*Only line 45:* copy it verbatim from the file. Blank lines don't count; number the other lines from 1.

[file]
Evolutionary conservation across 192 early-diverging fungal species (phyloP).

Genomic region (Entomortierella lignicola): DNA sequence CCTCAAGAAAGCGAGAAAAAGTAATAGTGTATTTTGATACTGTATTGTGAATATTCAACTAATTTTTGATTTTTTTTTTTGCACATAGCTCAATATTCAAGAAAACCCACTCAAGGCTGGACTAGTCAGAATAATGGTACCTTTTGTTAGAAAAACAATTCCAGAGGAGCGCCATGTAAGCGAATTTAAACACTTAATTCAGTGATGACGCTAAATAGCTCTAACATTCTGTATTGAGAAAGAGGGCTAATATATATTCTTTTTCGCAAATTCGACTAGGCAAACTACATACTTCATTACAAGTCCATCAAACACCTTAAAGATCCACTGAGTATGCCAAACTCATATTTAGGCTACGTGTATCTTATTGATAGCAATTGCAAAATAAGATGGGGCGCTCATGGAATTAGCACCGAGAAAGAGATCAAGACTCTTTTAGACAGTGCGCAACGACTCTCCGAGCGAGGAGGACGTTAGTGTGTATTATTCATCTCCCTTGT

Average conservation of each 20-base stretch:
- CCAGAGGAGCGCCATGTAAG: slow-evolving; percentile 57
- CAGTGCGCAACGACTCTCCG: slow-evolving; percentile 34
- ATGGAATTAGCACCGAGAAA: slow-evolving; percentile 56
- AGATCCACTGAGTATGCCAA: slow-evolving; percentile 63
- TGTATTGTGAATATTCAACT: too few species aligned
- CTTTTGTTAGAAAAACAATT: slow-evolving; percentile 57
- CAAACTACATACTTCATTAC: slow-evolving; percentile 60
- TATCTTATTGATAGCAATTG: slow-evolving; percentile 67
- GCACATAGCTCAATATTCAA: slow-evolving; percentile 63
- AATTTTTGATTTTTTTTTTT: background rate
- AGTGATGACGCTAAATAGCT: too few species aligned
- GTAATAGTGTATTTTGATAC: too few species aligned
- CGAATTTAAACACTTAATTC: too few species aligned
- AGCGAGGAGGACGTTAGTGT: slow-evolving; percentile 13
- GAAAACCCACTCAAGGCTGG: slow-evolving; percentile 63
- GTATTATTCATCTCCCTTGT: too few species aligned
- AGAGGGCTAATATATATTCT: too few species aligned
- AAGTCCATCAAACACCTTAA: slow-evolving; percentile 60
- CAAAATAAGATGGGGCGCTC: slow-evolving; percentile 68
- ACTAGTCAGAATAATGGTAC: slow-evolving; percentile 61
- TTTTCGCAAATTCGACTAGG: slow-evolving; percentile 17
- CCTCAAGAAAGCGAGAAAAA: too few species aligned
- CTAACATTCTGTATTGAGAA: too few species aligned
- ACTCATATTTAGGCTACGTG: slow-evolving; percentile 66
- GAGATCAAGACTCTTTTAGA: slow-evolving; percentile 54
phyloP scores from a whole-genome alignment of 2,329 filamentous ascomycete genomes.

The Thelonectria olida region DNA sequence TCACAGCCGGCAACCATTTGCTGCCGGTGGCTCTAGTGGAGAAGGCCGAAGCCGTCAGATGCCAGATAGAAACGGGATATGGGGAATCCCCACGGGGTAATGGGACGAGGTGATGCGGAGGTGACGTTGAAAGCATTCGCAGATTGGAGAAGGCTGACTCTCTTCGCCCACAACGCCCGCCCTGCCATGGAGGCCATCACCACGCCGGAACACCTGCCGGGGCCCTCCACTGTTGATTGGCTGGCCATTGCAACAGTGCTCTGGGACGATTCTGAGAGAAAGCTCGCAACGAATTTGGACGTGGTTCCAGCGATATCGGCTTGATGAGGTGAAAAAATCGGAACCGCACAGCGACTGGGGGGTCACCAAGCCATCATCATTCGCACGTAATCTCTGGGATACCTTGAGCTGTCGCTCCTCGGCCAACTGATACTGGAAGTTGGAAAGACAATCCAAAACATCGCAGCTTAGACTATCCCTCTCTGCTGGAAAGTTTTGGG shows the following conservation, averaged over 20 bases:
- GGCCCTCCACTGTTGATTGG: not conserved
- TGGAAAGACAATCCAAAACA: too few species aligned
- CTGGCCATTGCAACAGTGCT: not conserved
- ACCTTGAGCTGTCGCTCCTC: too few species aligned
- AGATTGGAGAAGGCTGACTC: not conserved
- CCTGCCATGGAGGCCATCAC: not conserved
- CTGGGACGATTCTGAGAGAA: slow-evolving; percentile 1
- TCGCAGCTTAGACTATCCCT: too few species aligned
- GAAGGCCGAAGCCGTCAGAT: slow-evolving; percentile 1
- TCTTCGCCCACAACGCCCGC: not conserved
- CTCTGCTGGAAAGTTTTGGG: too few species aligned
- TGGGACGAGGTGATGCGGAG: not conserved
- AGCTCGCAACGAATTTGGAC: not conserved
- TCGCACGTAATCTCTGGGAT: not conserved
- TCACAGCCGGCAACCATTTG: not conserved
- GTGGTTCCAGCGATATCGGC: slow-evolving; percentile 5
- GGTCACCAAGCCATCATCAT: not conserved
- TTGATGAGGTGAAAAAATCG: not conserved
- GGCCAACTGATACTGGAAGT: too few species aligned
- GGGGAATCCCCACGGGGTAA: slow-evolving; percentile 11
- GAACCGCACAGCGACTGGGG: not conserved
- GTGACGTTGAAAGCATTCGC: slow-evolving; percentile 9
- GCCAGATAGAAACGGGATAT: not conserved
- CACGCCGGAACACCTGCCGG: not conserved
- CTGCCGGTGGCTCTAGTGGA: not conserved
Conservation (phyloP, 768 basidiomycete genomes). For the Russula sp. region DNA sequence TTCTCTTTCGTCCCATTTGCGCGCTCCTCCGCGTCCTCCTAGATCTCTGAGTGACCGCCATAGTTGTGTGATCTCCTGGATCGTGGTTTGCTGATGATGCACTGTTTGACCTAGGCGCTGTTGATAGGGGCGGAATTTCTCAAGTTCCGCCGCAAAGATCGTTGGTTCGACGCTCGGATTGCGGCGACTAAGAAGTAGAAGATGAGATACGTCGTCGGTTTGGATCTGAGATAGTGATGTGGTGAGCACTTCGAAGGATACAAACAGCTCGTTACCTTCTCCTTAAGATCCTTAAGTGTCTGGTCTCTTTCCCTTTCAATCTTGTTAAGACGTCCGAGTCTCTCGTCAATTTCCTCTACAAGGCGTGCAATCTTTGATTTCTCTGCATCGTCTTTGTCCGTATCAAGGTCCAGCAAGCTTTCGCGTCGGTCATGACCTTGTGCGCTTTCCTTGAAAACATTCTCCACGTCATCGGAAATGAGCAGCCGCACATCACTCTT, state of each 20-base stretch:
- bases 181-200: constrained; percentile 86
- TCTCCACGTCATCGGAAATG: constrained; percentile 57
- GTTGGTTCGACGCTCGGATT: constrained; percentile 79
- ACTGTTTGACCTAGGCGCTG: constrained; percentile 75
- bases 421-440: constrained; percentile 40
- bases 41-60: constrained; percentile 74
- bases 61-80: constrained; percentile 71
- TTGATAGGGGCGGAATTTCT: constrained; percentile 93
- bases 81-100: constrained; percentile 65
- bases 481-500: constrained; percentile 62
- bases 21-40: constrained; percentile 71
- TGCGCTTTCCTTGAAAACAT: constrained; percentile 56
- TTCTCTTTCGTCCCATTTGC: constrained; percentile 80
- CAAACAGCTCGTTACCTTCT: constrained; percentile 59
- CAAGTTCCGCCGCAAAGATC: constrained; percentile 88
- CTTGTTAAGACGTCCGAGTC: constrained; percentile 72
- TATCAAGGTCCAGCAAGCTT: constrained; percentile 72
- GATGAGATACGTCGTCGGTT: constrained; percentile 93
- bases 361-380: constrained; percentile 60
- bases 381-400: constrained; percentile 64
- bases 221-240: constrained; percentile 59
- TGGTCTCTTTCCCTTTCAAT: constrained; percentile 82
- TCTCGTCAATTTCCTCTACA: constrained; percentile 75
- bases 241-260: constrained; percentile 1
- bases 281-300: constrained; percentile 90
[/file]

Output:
- TCACAGCCGGCAACCATTTG: not conserved